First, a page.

Your kids want to be just like you. Make sure that's a good thing.
In many places, smoking weed is now legal. But in Wisconsin, using marijuana is against the law. As an adult, whether or not you smoke weed anyway is up to you. But as a parent, there’s only one responsible decision you can make:
Talk to your children about marijuana and never smoke weed around your kids. Take the pledge today.
When you smoke weed, you teach weed.
Think your kids aren’t paying attention? You’re wrong. As they try to figure out the world, children look to their parents for clues about how to act and what to think. Your kids see the things you do—even if they don’t completely understand what you’re doing. And they imitate what they see.
Using drugs in front of your kids teaches them that using drugs is normal. And making drug use normal can have serious consequences for your kids later on.
Introduce your kids to marijuana with a conversation, not a demonstration. It could make all the difference.
You don’t have to say “just say no.” Just say something.
More than 100 million Americans— many of them mothers or fathers just like you—have experimented with weed. That experience can make telling your kids to “just say no” uncomfortable for parents.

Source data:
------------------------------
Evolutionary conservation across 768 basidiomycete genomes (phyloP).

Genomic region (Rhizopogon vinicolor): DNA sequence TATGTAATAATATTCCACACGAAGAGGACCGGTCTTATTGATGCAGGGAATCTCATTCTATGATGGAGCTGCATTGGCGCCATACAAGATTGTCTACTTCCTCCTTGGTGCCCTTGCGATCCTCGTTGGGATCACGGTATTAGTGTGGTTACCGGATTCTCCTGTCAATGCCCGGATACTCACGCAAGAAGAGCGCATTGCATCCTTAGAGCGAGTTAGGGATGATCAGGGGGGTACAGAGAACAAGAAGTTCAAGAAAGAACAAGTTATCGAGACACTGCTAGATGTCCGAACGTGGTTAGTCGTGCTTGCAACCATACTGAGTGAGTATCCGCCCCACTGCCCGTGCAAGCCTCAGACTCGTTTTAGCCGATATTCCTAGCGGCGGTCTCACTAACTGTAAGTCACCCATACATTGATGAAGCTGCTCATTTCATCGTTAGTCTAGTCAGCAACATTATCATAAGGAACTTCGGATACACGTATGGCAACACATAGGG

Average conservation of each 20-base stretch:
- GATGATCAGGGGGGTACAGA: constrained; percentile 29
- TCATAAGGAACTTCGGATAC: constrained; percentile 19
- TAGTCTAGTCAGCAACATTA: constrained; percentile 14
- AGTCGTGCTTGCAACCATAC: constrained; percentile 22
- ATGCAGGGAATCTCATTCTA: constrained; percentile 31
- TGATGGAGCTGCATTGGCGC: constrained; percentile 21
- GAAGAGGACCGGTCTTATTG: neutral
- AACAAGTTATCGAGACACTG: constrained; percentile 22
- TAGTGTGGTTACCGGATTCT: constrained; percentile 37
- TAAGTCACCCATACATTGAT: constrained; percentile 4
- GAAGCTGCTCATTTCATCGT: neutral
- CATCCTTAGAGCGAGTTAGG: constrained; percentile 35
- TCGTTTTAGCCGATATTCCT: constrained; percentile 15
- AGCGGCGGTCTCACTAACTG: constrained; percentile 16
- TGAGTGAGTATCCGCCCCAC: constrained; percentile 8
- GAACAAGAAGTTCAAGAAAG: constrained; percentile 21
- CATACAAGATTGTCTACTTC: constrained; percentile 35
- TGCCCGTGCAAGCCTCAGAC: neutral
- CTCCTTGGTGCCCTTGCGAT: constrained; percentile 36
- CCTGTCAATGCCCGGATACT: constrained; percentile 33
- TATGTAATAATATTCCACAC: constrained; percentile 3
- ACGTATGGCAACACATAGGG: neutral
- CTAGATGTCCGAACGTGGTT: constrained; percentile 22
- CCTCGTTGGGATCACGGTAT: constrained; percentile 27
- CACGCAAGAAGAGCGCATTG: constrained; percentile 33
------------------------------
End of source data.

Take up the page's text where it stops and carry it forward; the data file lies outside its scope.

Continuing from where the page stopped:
If your children are a little older, honesty can be a great policy. How much you tell your kids about your experiences with weed is up to you. But sharing your past may encourage your kids to come to you when temptation or peer pressure strikes.
Don’t forget to explain the consequences.
Choosing to smoke weed as an adult is one thing; you’re ready to handle the consequences. Kids just aren’t. So help your child understand three big consequences for using marijuana:
- Using illegal drugs while your heart and brain are still growing isn’t a good idea.
- You can’t do your best in school, at work, or in sports when you’re getting high.
- Smoking weed is illegal in Wisconsin. Getting caught can mean:
- Being excluded from school sports and other groups
- Getting kicked out of school
- Having a criminal record
- Serving time in a juvenile detention center
- Trouble getting financial aid for college
MCSAP addresses policies, practices and programs in our two current priority areas: marijuana use among youth and fatal drug overdose, with a particular emphasis on prescription drugs.Learn More